The fixture was the first of the season for both teams but any rustiness was not evident as the sides got stuck into each other from the off. Glasgow had the first opportunity, with smart work on the wing by Moricz resulting in a chance for striker Jane O’Toole, who shot straight at Strathclyde’s keeper but should have done better with the whole goal at her mercy.
Meanwhile, both teams started to by-pass the midfield in an attempt to utilise the erratic weather. Countering quickly, they were thwarted by a mixture of solid defending and poor decision-making.Whenever the ball did find its way into the central battleground, the strength and calmness of the skilful Kaney was a steady influence, ably aided by the industriousness of Katherine Jaycock, who did well to deny Strathclyde’s lively no.10 a clear shooting opportunity.
It was this same striker, a fine, athletic presence, who finally broke the deadlock, breaking between the Glasgow defence and calmly firing past the on-rushing Saara Mastinmaki into the far corner.
Shell-shocked, Glasgow launched into action, almost equalising immediately as Rachel Holt’s prod past the keeper was desperately scrambled clear off the line. The home side didn’t have long to wait however, as a fortunate ricochet left the ball at the feet of the impressive Karney, who guided the ball into the top-corner from 20 yards.
Once again at stalemate, the game slowly devolved into a battle of attrition between the two combatants; their endeavour was not helped by the weather taking a turn for the worse, leaving the playing surface wet and slippery. As the holding of possession became a mixture of error and chance, Glasgow’s full-backs Paula Salmi and Sarah Sine started to impress for the home side with some forceful tackles, whilst Strathclyde’s gobby centre-midfielder energetically patrolled the midfield, putting herself about to great effect, utilising a repertoire of tugs and pulls to stop the flow of attacks.
Clear cut chances were at a premium; a free-kick flashing narrowly over from Strathclyde was the closest anyone came as the half drew to a close before a moment of controversy stirred the teams into animosity. The troublesome Strathclyde 10 got herself behind the Glasgow defence and rounded keeper Mastinmaki, who seemed to touch her before the nimble striker eventually stumbled and fell over theatrically. No penalty was the referee’s decision, despite Strathclyde’s vocal protestations.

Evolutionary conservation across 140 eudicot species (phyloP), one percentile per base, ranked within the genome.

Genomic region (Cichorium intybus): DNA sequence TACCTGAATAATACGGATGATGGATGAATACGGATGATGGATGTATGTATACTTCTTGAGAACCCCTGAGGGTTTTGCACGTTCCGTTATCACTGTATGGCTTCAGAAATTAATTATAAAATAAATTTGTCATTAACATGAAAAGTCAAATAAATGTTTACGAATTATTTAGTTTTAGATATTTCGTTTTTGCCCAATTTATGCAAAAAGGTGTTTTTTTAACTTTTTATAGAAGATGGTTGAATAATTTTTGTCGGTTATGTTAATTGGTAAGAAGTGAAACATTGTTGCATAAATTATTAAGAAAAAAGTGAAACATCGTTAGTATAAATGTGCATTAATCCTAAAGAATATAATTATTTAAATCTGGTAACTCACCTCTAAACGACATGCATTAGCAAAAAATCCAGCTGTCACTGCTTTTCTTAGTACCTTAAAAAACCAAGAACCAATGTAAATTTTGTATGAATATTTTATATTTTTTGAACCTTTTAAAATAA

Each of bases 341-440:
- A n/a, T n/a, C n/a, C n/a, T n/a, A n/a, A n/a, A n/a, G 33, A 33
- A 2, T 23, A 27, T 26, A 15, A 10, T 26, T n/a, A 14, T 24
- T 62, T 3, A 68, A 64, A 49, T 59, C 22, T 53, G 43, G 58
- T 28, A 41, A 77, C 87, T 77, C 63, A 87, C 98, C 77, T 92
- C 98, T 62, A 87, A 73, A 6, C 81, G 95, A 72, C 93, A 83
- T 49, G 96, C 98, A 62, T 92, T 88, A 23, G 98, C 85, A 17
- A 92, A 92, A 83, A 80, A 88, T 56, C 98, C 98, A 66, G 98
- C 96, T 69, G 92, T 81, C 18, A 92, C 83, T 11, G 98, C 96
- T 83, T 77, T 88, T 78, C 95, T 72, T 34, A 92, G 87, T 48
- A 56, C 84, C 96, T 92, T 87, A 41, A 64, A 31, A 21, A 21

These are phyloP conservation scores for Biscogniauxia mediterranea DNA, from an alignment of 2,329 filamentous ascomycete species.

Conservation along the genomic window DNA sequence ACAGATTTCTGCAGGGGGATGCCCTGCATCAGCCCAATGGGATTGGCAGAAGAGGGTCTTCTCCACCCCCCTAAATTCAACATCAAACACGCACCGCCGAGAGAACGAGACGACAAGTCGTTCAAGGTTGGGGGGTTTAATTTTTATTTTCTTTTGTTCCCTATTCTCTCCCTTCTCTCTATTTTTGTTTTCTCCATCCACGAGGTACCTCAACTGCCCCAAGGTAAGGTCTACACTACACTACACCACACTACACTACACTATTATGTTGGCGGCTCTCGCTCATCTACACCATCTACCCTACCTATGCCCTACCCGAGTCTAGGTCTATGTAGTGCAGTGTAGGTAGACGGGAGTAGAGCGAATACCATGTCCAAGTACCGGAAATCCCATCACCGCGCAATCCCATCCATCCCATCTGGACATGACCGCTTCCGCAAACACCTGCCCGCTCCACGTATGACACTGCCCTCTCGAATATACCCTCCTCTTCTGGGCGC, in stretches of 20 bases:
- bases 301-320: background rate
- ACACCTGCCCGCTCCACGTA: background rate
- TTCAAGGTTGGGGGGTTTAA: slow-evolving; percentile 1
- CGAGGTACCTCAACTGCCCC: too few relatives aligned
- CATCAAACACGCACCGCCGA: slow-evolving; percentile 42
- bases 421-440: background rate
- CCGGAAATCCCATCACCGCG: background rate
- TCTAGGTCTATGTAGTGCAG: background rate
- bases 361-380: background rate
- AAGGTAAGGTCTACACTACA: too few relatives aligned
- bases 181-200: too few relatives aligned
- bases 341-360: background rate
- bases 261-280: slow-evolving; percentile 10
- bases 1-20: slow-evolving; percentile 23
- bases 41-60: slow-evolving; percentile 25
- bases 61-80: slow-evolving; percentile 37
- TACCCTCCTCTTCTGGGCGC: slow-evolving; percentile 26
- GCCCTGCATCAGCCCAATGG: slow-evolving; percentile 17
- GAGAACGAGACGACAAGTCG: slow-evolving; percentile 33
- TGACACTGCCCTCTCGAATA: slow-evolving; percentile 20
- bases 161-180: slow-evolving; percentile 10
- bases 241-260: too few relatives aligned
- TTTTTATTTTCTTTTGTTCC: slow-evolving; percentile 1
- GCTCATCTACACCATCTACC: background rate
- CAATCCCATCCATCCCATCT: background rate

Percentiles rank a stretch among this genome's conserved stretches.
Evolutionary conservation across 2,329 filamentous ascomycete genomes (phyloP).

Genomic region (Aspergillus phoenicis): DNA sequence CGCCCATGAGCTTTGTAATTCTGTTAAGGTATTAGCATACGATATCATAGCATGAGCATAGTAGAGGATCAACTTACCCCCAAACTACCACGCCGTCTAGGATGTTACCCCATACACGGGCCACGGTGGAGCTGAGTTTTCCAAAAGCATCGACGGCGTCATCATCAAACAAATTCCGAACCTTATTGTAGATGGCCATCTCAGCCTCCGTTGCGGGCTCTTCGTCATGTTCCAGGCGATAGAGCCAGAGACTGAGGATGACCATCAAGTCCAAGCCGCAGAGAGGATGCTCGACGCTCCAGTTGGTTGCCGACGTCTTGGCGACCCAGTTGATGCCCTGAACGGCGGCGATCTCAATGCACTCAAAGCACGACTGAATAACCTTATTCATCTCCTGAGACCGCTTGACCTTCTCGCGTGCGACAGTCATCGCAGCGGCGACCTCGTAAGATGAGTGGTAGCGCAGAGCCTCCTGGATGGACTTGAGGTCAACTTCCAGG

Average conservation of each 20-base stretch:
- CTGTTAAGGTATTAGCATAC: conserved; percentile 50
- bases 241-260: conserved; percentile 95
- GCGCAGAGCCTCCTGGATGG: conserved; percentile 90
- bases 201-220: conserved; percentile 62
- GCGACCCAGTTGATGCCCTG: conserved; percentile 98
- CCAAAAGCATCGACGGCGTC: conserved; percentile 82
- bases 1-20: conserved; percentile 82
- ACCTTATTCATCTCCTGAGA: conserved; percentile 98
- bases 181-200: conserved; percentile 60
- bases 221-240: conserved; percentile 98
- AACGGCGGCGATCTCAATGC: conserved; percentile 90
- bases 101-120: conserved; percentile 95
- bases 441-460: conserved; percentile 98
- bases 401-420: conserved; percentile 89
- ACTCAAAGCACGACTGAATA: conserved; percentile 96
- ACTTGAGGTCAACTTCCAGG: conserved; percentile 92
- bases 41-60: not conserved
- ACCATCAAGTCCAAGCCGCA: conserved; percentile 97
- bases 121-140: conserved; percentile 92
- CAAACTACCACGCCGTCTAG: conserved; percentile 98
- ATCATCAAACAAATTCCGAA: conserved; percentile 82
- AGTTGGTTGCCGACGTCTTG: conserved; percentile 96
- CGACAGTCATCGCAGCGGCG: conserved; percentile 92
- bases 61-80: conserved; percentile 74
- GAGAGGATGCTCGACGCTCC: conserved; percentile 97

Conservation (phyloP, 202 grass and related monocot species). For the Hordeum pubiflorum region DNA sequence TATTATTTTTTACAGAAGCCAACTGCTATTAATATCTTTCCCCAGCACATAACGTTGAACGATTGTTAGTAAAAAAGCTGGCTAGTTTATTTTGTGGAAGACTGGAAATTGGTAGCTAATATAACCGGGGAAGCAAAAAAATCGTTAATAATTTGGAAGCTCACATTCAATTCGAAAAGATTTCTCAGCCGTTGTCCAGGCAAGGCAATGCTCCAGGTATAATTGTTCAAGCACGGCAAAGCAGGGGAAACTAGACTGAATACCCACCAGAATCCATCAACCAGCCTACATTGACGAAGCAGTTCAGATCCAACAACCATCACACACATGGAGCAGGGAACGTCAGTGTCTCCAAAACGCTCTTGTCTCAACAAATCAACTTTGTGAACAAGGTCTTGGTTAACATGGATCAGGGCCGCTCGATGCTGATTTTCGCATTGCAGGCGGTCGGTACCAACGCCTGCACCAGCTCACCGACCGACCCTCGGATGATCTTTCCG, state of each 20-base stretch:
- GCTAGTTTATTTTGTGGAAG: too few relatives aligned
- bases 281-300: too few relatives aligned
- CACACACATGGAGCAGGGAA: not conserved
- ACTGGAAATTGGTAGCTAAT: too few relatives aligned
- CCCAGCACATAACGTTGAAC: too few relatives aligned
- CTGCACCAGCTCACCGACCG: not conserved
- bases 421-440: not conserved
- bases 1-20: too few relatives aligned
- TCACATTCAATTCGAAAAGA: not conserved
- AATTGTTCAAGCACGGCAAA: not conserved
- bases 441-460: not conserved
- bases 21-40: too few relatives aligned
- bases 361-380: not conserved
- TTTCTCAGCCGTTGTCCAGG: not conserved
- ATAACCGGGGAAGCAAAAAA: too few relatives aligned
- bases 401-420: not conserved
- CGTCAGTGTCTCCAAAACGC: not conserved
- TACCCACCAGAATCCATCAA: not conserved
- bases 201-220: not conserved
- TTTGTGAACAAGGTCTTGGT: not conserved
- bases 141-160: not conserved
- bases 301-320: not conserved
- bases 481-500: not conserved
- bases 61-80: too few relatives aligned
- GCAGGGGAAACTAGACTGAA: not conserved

Glasgow started the second half the stronger and quickly got the breakthrough they deserved. Moving to the byline, revitalised winger Moricz found Karney, whose weak shot inexplicably slipped underneath the keeper’s body and apologetically into the net, much to the delight of Glasgow’s supporters on the touch line.
This seemed to spark both teams into life, resulting in a flurry of good chances for both sides which with greater composure should have been finished off. The game became more stretched as both teams sought to resolve the fixture, and as the defences tired they dropped back, leaving more room for the driving runs of the wingers to exploit.
These gaps would soon prove pivotal to the outcome of the contest. Moricz, a thorn in the side to Strathclyde all afternoon, was given far too much space, and, latching onto a bouncing ball with the instep of her foot, she guided a wonderful lob into the top-corner of the net from 25 yards, leaving the Strathclyde keeper spitting in frustration. With this final blow, Strathclyde seemed to lose hope, and Glasgow comfortably saw out the last 15 minutes of the game out, confirming their first victory of the campaign.
The team now travel to Stirling where they are certain to face a far sterner test. The university hosts Scotland’s Academy of Footballing Excellence, and with 7 of their squad also playing for Champions League newcomers Glasgow City, Glasgow Uni will be looking to upset the odds.